Kathy Henne: No deposit, no return


When buying a home, would you consider asking the sellers to “hold” their home off the market without offering to give them an earnest money deposit? As a seller, would you take your home “off the market” for purchasers who were unwilling to make an earnest money deposit?

In both cases, the answer is probably “No!” A very important message is communicated from the buyer to the seller by the earnest money deposit. It is understandably common for homebuyers to want to offer as small a deposit as possible when signing an agreement to purchase a home, and just as common for the sellers to want as large a sum as possible to be placed on deposit.

Here’s why the amount offered can be so important. For the buyers, one way to impress the sellers with their sincerity is by offering a higher than normal earnest money deposit. Their willingness to go beyond the minimum requirements is a positive indicator that they plan to complete the purchase on time and within the terms of the agreement.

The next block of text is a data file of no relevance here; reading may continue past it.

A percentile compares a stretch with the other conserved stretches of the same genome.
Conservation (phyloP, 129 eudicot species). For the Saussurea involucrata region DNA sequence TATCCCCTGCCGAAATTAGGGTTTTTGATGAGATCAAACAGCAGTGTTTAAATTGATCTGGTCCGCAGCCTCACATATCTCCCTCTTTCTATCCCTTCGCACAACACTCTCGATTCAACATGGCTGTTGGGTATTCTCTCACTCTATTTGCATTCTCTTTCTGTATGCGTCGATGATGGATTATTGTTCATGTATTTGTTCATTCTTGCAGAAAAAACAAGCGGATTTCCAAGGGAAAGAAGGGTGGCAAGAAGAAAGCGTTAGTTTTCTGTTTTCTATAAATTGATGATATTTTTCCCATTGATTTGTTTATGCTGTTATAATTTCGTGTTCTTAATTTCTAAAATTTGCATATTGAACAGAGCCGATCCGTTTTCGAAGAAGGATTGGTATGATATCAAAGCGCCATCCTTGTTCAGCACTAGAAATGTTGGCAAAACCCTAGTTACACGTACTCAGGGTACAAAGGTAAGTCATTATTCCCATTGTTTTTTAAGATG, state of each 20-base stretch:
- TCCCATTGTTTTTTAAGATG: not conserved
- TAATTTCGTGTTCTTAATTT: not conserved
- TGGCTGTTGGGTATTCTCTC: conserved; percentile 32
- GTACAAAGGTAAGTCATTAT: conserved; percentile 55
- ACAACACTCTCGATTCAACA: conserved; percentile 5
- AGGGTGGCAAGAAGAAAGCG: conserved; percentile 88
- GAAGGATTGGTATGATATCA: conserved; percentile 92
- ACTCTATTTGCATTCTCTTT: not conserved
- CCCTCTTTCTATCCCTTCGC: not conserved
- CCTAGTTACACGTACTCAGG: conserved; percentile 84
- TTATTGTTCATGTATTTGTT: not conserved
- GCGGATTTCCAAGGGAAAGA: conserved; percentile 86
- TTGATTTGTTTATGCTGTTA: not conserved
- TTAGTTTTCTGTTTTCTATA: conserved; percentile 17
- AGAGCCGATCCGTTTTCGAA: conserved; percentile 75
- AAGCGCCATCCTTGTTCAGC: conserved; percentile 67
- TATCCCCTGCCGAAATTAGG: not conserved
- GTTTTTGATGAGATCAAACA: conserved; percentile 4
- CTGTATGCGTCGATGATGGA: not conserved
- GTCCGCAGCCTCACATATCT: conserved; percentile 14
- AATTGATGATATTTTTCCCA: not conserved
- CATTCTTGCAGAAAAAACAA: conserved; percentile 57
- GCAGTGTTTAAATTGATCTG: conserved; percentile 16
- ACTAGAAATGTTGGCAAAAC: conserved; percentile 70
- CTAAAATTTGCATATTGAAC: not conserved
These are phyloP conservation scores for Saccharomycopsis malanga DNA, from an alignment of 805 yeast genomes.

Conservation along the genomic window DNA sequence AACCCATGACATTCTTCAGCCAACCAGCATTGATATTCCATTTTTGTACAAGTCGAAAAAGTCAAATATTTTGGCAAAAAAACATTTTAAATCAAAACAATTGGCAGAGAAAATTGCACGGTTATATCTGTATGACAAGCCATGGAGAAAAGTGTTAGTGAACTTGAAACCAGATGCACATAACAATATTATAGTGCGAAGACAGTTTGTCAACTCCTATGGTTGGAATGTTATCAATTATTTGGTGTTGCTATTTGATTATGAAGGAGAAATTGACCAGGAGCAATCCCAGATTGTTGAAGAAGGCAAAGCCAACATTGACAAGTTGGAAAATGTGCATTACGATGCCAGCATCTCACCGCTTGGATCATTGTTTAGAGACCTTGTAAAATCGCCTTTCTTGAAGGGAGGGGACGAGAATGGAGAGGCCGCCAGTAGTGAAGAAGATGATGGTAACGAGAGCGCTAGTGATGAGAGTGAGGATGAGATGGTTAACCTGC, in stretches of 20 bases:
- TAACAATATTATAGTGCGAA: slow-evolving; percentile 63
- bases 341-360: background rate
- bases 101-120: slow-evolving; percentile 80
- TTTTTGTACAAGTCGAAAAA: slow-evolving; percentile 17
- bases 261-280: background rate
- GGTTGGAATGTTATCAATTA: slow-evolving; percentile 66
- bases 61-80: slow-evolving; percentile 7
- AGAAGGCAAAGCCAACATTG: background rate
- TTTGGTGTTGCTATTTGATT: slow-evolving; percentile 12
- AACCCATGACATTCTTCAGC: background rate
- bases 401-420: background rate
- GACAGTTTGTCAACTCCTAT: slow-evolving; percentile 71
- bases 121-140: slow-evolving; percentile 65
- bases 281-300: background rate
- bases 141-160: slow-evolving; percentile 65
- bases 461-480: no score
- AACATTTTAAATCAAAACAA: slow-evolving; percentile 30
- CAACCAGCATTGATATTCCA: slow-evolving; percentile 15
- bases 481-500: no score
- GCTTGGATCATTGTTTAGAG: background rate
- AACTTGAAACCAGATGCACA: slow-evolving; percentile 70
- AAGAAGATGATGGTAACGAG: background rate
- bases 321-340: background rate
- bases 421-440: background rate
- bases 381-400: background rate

From the sellers’ point of view, a solid offer to purchase from the buyers — when accompanied by a substantial earnest money deposit — can quickly become an attractive offer, one which has a good chance of being accepted.

In our current market, the buyers need to understand that they will be competing for the home with other qualified buyers in a multi-offer situation. If all the offers have very similar terms of price, possession, and pre-approval letters, the large earnest money deposit can really impress the sellers and influence them to take that buyer’s offer. In a nutshell, a larger than expected earnest money deposit can bring success for the buyer and a sense of security to the seller.

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